New LA Lakers adviser Magic Johnson aiming to 'call the shots' for storied franchise
Magic Johnson says he may not remain purely as an adviser for long as he sees a more active role with the Lakers. AP

NBA legend Magic Johnson is already looking to play a larger role shortly after being named an adviser to Los Angeles Lakers co-owner and president Jeanie Buss.

"Working to call the shots, because it only works that way," Johnson told USA Today Sports after he was asked on his new role on the team.

"Right now I'm advising. I get that. But at the end of the day, then we all got to come together and somebody's got to say, 'I'm making the final call,' all right? And who's that going to be? So, we'll see what happens," he added.

After the four-time NBA champion joined the Lakers last week, the team announced that Johnson’s role is limited to ‘advising ownership on all business and basketball matters, collaborating with coaches, evaluating and mentoring players, assessing future franchise needs and helping ownership to determine the best path for growth and success.’

Johnson, though, is already aiming for more even as he admits the decision on his role remains with Jeannie, whose brother Jim acts as the team’s executive vice president of basketball operations handling the management of the roster and staff.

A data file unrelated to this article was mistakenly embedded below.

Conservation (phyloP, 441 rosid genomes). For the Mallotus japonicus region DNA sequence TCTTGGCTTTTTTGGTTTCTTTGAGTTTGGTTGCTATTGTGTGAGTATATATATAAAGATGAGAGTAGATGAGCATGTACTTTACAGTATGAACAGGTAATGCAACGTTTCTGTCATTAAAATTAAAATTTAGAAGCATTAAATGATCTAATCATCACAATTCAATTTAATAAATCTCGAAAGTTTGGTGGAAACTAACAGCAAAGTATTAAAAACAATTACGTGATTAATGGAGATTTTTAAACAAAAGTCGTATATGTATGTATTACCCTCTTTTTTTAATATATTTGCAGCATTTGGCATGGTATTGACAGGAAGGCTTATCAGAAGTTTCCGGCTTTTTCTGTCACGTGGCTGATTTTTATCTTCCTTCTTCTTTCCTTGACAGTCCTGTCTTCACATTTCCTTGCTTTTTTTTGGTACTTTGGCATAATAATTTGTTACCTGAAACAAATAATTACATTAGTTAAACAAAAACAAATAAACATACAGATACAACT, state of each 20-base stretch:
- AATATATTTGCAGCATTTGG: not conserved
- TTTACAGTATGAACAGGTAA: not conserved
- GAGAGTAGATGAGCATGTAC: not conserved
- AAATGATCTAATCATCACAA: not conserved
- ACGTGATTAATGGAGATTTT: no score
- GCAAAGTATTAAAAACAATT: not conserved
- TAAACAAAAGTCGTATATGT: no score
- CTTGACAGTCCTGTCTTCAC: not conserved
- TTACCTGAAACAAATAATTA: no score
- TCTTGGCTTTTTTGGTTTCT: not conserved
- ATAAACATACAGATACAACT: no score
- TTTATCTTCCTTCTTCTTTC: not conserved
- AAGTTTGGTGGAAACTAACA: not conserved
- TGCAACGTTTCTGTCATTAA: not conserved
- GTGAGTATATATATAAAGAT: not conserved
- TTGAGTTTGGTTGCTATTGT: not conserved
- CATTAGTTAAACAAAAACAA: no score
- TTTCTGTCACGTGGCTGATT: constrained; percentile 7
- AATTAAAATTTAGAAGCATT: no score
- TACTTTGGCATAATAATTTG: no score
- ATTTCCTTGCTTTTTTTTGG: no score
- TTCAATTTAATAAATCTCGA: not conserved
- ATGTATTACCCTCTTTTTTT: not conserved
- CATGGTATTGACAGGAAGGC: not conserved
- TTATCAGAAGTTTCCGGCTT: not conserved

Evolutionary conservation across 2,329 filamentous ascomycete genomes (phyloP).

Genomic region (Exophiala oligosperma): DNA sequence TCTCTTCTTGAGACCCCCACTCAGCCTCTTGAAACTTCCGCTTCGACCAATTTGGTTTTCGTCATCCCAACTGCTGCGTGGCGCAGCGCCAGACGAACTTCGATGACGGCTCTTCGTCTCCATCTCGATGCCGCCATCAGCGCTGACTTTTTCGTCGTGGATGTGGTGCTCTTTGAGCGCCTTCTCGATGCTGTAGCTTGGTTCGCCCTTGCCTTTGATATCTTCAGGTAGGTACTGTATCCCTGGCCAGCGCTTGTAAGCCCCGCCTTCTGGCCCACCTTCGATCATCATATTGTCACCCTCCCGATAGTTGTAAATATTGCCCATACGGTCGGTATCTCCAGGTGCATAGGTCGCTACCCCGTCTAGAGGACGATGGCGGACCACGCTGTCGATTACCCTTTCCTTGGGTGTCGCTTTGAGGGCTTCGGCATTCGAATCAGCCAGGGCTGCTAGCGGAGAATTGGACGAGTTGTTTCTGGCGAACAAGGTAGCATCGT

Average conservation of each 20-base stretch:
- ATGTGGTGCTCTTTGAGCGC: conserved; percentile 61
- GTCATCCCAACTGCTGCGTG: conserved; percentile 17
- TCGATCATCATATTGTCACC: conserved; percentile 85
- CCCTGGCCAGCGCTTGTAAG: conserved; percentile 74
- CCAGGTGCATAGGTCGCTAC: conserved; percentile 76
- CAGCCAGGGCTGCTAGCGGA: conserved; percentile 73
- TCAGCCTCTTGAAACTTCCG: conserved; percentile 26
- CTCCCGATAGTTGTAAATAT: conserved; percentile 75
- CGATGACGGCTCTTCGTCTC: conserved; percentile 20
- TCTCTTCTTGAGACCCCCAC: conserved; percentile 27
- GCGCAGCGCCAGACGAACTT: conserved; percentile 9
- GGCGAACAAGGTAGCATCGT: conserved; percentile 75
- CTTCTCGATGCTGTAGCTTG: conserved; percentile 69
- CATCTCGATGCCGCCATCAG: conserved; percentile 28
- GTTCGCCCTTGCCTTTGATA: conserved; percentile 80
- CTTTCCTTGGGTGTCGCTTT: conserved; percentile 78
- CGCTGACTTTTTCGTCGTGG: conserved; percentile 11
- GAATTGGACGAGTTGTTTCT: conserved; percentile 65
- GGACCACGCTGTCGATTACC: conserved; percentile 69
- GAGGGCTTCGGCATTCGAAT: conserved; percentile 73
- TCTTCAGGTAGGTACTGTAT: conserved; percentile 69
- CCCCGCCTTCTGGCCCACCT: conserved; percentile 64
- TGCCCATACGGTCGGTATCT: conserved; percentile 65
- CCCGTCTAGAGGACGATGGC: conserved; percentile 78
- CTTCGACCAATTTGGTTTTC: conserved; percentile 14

But with the Lakers, currently at 19-37, in a tailspin in the last three years with a combined 66-181 record, Johnson says an immediate change needs to happen and he’s more than ready to take a more active role.

"Look, Jim knows where we are, Jeanie knows where we are, as a franchise, and so some decisions have to be made," Johnson said. "I may only be in this role for a short term, I may be here for a long time. We'll just have to wait and see what happens. I can't tell you that right now."

Still, even if he gets to call the shots in the long run, Johnson admitted that it will take some time to turn things around for the Purple and Gold. 

"It's going to take time, and we know that," said Johnson "I'm not going to fool nobody, and I don't want the fan base to think, 'Oh, I'm back, so it's going to turn around tomorrow.' It doesn't work like that. You have to make some good decisions, you have to make sure we use the money wisely when we have it for free agents, and then we're going to draft well.” 

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